Ivanka Trump and Jared Kushner 'struggling to control Donald Trump'
President's son-in-law reportedly angry over new leader's saga with Mexico
Jared Kushner and Ivanka Trump have long been said to be a calming influence on Donald Trump. While the President is known for his brash, off-the-cuff remarks, the immaculately turned out couple are reported to be a moderating force behind the scenes.
Mr Kushner, a property developer who is both Mr Trump’s senior advisor and son-in-law, played a pivotal role in his presidential campaign and was often the last person the Republican consulted before making key decisions.
However, Mr Kushner’s influence on Mr Trump is reported to be waning inside the White House. The businessman, who married Ivanka in 2009, is said to have had his patience tested in recent days.
This is reported to have reached a head after Mexico's President Enrique Pena Nieto called off his meeting with Mr Trump last week. The cancellation was prompted by the President tweeting: “If Mexico is unwilling to pay for the badly needed wall, then it would be better to cancel the upcoming meeting”.
Mr Kushner, who had spent 24 hours trying to arrange a meeting between the pair, is said to have been incensed his first triumph in the Oval Office fell through.
“Kushner was f****** furious,” a source said to be familiar with the situation told Vanity Fair. “I’d never once heard him say he was angry throughout the entire campaign. But he was furious.”
The source, who suggested Mr Kushner's influence on his boss might be diminishing, said he had been so invested in the meeting he considered getting on a plane to Mexico in an attempt to convince the President to meet with his father-in-law.
The property developer has previously been viewed as a mediating influence on the President. Like others, former Governer Richard Codey, a state senator from Essex County who is a Kushner family friend, predicted he would be a “calming” influence on Mr Trump and a counterbalance to other influences.
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Mr Kushner not only advised Mr Trump on strategy, drafted his speeches and ran his digital media campaign, but has also been a bridging figure.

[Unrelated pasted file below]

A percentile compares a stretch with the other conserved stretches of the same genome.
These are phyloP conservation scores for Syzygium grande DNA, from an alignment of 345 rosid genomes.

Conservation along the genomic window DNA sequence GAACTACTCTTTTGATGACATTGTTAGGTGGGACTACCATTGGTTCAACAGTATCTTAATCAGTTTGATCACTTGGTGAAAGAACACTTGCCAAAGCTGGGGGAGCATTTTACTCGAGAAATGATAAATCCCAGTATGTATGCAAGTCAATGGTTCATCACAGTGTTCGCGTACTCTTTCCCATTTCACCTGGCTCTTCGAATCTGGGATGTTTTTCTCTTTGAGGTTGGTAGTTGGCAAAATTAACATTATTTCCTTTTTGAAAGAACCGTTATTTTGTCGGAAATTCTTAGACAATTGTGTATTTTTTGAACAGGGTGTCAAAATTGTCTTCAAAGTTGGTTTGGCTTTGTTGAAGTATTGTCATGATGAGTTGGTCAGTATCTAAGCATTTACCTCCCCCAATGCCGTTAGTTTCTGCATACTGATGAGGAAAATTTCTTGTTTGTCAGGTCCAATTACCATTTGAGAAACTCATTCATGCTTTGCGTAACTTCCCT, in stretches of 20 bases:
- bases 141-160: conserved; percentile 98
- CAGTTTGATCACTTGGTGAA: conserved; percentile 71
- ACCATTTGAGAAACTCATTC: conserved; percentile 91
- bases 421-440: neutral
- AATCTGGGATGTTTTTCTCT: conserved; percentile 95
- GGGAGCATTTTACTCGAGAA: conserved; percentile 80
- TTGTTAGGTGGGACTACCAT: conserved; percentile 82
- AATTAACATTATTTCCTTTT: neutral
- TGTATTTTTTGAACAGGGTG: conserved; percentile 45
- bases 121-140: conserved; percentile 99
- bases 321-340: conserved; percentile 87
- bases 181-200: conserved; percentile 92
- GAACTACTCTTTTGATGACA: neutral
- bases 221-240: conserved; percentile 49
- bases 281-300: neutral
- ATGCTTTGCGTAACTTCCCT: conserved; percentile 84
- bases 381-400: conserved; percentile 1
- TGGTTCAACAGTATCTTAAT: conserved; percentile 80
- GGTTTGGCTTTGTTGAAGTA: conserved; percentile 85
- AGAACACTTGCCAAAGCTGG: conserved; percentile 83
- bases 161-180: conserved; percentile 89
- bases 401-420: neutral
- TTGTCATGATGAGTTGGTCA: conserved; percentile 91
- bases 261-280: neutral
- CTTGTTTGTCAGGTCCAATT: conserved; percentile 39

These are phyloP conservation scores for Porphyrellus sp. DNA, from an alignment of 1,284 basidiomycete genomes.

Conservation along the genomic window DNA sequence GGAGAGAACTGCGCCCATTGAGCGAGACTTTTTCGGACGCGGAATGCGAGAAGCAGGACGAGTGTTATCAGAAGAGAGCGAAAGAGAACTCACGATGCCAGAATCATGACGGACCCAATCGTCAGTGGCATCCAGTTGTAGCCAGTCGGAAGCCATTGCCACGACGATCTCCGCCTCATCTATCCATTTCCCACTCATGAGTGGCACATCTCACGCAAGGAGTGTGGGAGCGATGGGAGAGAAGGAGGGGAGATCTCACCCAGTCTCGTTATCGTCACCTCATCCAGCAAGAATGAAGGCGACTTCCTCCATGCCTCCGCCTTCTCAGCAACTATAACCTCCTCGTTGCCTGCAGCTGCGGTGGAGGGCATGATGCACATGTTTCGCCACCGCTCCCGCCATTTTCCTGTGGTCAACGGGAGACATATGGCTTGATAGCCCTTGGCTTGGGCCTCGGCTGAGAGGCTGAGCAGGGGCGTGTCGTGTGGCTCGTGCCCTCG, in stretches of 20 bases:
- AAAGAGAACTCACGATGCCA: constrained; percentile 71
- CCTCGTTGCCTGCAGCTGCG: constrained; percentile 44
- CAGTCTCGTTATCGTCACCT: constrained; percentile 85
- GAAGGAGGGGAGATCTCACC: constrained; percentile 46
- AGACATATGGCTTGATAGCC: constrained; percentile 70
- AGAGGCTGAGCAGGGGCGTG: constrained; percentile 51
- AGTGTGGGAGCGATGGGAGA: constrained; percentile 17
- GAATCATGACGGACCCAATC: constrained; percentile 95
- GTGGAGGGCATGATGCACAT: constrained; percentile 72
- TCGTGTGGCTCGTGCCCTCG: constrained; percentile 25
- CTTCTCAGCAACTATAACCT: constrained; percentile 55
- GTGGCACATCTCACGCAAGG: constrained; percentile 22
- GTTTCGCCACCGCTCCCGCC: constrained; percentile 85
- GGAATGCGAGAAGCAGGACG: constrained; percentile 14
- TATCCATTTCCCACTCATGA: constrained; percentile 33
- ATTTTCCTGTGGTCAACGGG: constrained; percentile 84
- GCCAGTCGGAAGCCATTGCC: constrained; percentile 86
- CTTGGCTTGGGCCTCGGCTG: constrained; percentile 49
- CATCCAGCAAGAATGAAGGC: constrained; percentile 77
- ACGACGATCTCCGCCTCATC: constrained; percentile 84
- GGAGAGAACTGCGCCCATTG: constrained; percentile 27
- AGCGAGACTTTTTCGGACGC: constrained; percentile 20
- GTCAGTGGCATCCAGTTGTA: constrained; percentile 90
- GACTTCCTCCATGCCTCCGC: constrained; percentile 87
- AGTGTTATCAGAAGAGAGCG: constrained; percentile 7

The developer, whose key contacts include Henry Kissinger and Rupert Murdoch, accompanied him on his first visit to the White House after winning the election and helped him secure a meeting with Jeff Bezos, Sheryl Sandberg, and other tech titans in December. He is also reported to have secured the meeting with Mr Trump and Mr Murdoch, who was formerly an outspoken critic of him.
Mr Kushner's ability to negotiate is unsurprising given that he was left to take over his family’s real-estate business at the age of 25, after his father was sentenced to prison for 18 counts of tax evasion, witness tampering and making illegal campaign donations.
Likewise, Ivanka's influence on her father could be waning. The President’s third child, who is said be his "favourite", was subject to a torrent of memes and broadsides at the weekend after she shared a “date night” photo with Kushner while her father’s immigration ban unleashed chaos in airports across America. People accused her of “extreme insensitivity” and labelled the photo “wildly offensive”, “inappropriate” and “tone deaf”.
A source said to be familiar with the situation told Vanity Fair that Ivanka felt terrible about the post and did not want something like that to happen again. If true, this suggests the first daughter may not be best pleased with Mr Trump’s executive order, which has temporarily banned travellers from seven majority-Muslim nations.
The so-called power couple have already been put in the awkward position of having the preschool attended by their three-year-old son publicly condemn Mr Trump’s “Muslim ban”.
Adas Israel Congregation, a Conservative synagogue in Northwest Washington where Mr Trump’s grandchild Joseph Kushner attends preschool, released a statement on Sunday rebuking the President’s controversial immigration ban.
“The leadership and clergy of Adas Israel Congregation stands with the entire Conservative movement and other local organisations such as the Jewish Community Relations Council of Greater Washington in advocating for the rights of immigrants,“ the synagogue said in a statement on Facebook and in an email sent to synagogue members.
“And rejecting the targeting of individuals based on religion, and calling on the US government to reject policy proposals that would halt, limit, or curtail refugee resettlement in the US or prioritise certain refugees over others.”
Ivanka and Mr Kushner, both practising Jews, are in the awkward position of existing in a community which for the most part rejects the Trump presidency.
Just 24 per cent of Jews voted for Mr Trump and many leading Jews and Jewish organisations have voiced their concerns about Mr Trump’s policies and the issue of anti-Semitism among some of his supporters.
While Mr Kushner was brought up in the Modern Orthodox tradition, Ivanka converted to Orthodox Judaism before they got married. Prior to marrying, the couple reportedly broke up for a short period because Mr Kushner’s parents hoped he would marry a Jewish woman.
A representative for the Trump team did not immediately respond to a request for comment
Independent News Service